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Using search Keywords to find information on the Web

Everyone is now familiar with the term 'keyword' it is what you type into a search engine to find relevent web pages. However, like most Internet terms its meaning has evolved in the last few years.

It used to really refer only to the META keywords used in the HEAD of a web page. These are explored in our META keywords page.

When search engines began to get more sophisticated the term 'keyword' began to change, it could be not just one word but a phrase or keyphrase. You could soon use double quotes (") to distinguish a match for an exact series of words so that the search engine will give more focused results. So "poll tax" compared to poll tax will give results concerning the specific tax measure while the latter will bring in for both matches for sticks of wood and all types of tax.

Roughly speaking the search engine has a huge index that is looked up by words, it will give results for a phrase depending on the order of the words, tax poll will give different results and so will "tax poll". Simple linking words like "a"; "the"; and "of" are ignored (unless in "s).

The Ask Jeeves search engine was one of the first to claim to answer a user's question, as if the software understood the question e.g. "How do I find cheap electrical products". In fact all it was doing was strip out significant words from the question typed in and use them as a keyphrase just like all the other engines. It did not understand the semantics of the keyphrase that was being used. You can test this by testing phrases like "How do I find non expensive electrical products?", it will not give you cheap ones at present.

In early 2005 Google have started to use more sophisticated keyword finding algorithms in their results. At present this is limited to semantics of individual words so that it knows that say "wood" and "timber" are related terms. If you put "wood" in a keyphrase you may get some "timber" results. This requires the search engine to be cleverer in the way that it scans web sites. It must not handle words in isolation but build up associations by context. If as web site mentions both "wood" and "timber" it is giving a stronger hint to main association of the web site than if either word was used on its own. You can test out what Google considers to be synonyms by using the special ˜ character. So ˜wood will give both wood, timber, furniture and forest results; ˜car will give not only general automobile results but specific car makes (BMW, Chrysler, VW etc.).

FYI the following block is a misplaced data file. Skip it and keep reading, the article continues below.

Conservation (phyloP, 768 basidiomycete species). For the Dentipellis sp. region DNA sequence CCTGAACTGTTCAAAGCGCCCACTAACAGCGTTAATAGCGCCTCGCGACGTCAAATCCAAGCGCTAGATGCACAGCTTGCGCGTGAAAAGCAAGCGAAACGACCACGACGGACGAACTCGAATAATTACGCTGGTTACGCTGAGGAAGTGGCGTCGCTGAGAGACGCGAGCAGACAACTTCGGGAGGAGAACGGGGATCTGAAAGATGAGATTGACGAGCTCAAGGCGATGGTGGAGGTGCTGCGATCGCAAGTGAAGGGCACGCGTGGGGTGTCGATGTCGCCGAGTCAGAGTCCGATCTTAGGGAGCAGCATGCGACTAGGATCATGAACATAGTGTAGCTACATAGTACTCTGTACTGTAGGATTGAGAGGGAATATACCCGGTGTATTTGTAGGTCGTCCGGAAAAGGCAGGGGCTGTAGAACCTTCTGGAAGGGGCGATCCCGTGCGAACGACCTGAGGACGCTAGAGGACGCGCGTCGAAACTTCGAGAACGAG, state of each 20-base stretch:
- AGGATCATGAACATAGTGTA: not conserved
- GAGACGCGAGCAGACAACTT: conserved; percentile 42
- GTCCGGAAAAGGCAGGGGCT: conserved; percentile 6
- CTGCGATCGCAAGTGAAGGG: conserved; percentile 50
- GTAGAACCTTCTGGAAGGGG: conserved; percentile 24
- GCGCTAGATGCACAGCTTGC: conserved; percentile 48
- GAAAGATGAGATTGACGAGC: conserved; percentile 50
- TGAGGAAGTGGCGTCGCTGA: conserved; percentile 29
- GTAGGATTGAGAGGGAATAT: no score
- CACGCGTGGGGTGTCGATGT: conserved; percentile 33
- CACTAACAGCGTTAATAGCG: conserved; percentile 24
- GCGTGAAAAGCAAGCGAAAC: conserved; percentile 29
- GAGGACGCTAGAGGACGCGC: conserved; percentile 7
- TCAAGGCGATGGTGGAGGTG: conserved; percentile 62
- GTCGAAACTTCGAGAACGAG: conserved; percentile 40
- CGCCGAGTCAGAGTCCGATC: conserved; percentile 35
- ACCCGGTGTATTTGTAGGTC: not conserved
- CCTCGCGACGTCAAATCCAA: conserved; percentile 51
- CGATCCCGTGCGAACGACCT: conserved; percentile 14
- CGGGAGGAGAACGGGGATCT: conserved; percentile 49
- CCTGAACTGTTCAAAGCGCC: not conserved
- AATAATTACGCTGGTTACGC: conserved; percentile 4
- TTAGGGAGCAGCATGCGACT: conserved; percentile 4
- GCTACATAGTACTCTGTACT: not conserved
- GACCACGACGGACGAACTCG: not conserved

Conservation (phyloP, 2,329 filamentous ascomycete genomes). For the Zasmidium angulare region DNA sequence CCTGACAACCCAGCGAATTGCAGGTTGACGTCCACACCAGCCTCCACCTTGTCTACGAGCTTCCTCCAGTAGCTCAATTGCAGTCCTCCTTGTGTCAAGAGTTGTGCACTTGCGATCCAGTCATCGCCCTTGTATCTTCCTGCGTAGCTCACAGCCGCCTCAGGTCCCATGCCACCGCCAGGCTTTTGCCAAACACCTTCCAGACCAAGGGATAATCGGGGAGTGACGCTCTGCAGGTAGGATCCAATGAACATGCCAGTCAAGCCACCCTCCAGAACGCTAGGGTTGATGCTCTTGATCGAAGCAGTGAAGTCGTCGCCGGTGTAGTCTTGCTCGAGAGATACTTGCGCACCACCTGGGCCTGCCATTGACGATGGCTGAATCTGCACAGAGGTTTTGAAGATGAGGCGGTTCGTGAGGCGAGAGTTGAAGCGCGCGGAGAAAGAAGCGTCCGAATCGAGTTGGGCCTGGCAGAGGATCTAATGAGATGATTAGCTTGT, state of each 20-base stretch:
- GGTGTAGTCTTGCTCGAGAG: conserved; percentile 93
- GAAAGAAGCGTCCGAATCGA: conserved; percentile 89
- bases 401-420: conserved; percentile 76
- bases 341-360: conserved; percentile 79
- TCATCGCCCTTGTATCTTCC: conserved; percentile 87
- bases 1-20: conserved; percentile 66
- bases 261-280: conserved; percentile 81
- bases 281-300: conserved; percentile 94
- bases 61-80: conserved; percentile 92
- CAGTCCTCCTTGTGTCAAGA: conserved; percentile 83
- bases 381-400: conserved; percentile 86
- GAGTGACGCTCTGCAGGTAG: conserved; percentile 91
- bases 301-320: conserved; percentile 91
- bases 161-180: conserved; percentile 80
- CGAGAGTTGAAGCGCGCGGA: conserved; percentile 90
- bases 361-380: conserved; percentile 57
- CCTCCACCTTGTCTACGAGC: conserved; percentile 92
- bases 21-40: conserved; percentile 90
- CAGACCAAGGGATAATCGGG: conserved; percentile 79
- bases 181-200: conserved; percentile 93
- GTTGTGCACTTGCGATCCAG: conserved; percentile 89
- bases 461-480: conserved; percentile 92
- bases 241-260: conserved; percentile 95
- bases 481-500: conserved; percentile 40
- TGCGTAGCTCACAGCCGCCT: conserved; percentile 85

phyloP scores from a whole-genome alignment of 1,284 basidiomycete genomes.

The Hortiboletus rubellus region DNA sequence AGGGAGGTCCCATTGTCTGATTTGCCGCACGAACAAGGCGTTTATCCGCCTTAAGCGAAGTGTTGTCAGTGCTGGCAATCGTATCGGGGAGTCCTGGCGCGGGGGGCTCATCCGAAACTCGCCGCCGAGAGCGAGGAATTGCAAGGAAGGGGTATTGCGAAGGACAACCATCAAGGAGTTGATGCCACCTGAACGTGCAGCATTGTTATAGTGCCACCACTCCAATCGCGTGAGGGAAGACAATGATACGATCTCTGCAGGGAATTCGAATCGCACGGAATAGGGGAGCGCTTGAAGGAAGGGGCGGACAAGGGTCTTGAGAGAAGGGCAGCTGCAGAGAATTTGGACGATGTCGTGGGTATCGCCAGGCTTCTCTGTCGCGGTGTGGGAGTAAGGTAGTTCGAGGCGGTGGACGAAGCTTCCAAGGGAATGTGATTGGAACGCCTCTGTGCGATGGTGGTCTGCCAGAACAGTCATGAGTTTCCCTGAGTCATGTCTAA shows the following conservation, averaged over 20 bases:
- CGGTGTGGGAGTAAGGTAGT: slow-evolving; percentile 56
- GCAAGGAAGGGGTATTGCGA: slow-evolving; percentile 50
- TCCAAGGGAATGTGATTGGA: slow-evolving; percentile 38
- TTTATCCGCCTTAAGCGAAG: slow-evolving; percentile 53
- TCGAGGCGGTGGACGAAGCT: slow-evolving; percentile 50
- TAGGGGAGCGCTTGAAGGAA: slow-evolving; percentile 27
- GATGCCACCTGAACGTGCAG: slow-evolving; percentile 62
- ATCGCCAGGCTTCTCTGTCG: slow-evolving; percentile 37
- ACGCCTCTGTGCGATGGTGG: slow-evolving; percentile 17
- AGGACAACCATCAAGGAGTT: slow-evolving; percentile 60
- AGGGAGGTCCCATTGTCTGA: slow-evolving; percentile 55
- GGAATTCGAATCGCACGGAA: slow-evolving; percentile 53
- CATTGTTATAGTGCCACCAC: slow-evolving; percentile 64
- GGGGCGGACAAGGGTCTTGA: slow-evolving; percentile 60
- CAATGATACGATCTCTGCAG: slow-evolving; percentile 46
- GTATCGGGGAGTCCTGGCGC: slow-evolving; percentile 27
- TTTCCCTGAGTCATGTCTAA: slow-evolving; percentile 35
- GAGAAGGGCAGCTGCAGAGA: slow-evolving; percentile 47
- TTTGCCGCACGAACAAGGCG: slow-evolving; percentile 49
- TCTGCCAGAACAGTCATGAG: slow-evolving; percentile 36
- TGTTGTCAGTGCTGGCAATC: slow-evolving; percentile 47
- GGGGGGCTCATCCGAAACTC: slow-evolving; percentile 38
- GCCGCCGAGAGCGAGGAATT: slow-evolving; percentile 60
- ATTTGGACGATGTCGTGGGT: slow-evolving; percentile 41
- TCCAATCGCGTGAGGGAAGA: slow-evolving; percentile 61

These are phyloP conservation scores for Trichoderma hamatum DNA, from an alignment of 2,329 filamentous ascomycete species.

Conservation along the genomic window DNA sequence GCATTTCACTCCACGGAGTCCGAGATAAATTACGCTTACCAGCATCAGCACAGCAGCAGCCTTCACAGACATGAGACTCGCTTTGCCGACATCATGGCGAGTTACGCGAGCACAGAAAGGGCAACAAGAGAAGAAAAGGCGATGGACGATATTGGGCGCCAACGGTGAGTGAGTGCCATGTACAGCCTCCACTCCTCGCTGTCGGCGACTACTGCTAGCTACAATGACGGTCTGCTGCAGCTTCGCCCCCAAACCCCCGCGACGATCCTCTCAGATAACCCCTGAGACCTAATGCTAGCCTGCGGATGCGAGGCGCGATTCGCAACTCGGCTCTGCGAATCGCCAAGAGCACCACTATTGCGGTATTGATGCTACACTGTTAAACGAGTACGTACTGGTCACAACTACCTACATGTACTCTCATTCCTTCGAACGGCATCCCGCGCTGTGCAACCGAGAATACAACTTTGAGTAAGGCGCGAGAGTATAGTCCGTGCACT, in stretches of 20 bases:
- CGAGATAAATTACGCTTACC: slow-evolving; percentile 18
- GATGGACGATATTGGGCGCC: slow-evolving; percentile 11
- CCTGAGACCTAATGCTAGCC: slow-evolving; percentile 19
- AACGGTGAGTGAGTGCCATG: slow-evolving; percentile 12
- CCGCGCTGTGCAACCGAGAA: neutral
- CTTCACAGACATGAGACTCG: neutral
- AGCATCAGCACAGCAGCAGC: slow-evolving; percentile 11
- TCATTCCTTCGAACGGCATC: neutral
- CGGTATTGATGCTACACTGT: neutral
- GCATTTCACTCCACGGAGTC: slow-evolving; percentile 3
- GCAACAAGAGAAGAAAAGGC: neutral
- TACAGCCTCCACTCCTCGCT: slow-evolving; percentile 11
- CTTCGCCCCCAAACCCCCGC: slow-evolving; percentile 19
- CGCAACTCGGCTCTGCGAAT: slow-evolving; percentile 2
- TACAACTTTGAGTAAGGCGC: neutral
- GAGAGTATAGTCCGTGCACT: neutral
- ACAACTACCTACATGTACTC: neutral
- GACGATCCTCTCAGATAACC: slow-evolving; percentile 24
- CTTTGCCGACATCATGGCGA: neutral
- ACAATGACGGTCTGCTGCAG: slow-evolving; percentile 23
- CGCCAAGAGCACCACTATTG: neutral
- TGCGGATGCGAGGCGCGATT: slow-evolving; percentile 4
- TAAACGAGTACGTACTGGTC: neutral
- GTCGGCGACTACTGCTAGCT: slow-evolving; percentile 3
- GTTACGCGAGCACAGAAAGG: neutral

There is still a long way to go on this semantic analysis journey. To keep search engines happy many web sites use a rather stilted style, constantly repeating keywords and their synonyms. It will take more time before a search engine understands web content in a more human-like way. Currently the pressure is still on to keep the text amenable more to the taste of search engines rather than humans. Consider the complexity of working out what to make of text like "This is the best ever software, I think not !", at present the keyphrase "best ever software" will be given a high association when in fact the reverse should have been the case. These negation of meaning in English are very common and subtle, consider "All except IXWebHosting won the best web site host award" and "It is certainly not the case that IXWebHosting is the best ever web hosting company"

See also : Wordtracker tool for Keyword analysis
Free keyword density analyser
Keyword analysis of web pages

Site Vigil lets you track all about keywords across multiple search engines. Give it a try...